Mick Hurrey, Vice President, Product Development, InCarda
Mick has over 15 years of pharmaceutical and device development experience within large multi-national biotechs to small innovative start-ups. His projects have ranged from solid oral dosage forms to computer controlled parenteral combination products across antiviral, oncology, and cardiopulmonary indications. Prior to joining InCarda, he served as the Senior Director of Pharmaceutical Development at SteadyMed Therapeutics working to launch a drug/device combination therapy for pulmonary arterial hypertension. Prior to SteadyMed, Mick worked at both Gilead Sciences and Vertex Pharmaceuticals.
Mick earned his BS in Chemistry from the University of Central Florida and a PhD in Analytical Chemistry from the University of North Carolina – Chapel Hill. Over his career, Mick has earned numerous awards for outstanding contributions both at his employer and for external organizations such as the ACS and IUPAC.
The best way to describe the BILL Talks concept is a TED style talk by members of the ACS that have a knack for business and are dynamic speakers. The Division came up with the concept because many of our members are too busy to travel to national ACS meetings and we wanted a way to provide meaningful content in a concise format.
Speaking of BILL Talks, you contributed one that provides excellent career advice on a variety of topics, such as opportunity, learning, and dealing with people. Let’s focus for a second on early career professionals. Best piece of advice for them?
There is no such thing as a one size fits all piece of advice, but for early career professionals I would suggest that the most important thing you need to do is listen and learn. Nothing is more powerful than gaining experience and learning as it will serve you later in your career.
What about mid-career chemists? What career guidance can you offer them?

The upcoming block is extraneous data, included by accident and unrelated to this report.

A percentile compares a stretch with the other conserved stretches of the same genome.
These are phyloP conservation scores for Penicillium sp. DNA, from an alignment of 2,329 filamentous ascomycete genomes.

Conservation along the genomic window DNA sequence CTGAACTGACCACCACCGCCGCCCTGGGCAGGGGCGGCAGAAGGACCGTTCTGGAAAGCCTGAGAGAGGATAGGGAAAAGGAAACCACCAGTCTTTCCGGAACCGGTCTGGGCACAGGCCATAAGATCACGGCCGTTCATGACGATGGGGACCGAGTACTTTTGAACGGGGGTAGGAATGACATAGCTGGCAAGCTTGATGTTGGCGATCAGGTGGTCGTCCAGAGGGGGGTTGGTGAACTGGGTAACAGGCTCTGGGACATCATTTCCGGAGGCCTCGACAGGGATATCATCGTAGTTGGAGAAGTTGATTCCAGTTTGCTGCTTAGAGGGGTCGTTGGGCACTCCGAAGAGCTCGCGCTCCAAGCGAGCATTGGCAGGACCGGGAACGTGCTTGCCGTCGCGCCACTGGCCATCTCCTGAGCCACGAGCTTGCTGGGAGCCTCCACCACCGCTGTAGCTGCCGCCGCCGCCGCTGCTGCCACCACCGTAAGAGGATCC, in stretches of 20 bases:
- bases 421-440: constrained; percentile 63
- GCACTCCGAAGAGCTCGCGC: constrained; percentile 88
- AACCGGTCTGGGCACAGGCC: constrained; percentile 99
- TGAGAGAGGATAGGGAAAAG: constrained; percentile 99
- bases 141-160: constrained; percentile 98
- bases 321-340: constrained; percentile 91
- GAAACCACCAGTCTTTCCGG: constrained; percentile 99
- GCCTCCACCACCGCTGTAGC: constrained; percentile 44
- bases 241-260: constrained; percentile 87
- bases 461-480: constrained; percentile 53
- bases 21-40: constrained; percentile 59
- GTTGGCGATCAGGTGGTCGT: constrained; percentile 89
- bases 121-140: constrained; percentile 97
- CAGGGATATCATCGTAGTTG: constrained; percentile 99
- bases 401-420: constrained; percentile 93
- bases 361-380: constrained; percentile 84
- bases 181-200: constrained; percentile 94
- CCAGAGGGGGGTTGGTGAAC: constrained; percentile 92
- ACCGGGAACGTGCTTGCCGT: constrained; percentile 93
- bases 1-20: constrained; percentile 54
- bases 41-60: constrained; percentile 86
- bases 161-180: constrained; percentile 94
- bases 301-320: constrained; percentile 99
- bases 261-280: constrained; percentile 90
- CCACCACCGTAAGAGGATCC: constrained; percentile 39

This is tough, since everyone’s experience is different. I would offer that you need to pay attention to the big picture and remain curious. As I said before, learning every day is important. But this also includes, learning the business, what other departments do, keeping up with the news, so that you can anticipate changes and be prepared for them.
Your Bill Talk includes many interesting quotes. What’s your all-time favorite quote?
I’m not sure I have a favorite. I actually think in quotes. Ever since I was a little kid I have been a movie buff and quotes just pop into my head associated with what is being discussed. One quote I use often is “Welcome to the party pal!” from Die Hard when John McClane first meets Al Powell. I live in a frenetic world, with three kids and working in a start-up and when someone is surprised by the craziness I often think of this quote.
On several occasions, you have been part of a team that successfully brought a drug to market. Not surprisingly, you have been involved with many unsuccessful efforts, too. How fine a line is there between success and failure in biopharma?
You can’t have one without the other. It’s like yin and yang, light and dark, winning and losing. Failure is a part of life, but failures are just learning opportunities to improve and help avoid problems in the future. And in time, if you fail enough and learn enough, you will have some success.
You have spoken about the importance of learning. Can you share a significant learning experience at Vertex, Gilead, or SteadyMed that has served you particularly well in your current role at InCarda Therapeutics?
There are so many experiences that I could mention, but a memory that I spoke about in my BILL Talk, that still gets me to this day, is the lesson of not burning a bridge. Early in my career, I watched a colleague burn a bridge in the most epic way. He was unhappy and left the company I was with and he told off his boss publicly leaving on bad terms and within a few hours the company he was going to work for laid him off. The biopharma industry is very small in some ways and you never know when one of your colleagues will be important and you might not even know.
What, if anything, will change regarding the unfavorable public perception of biopharma in the wake of the industry’s highly-successful COVID-19 vaccines?
The pharma industry has spent very little effort trying to fix its reputation. I blame much of that on greed and our broken health care system in the US. While I believe the vaccines for COVID-19 are nothing short of a moon shot, I’m not terribly optimistic that the industry will continue to share resources and collaborate like we see today during the pandemic.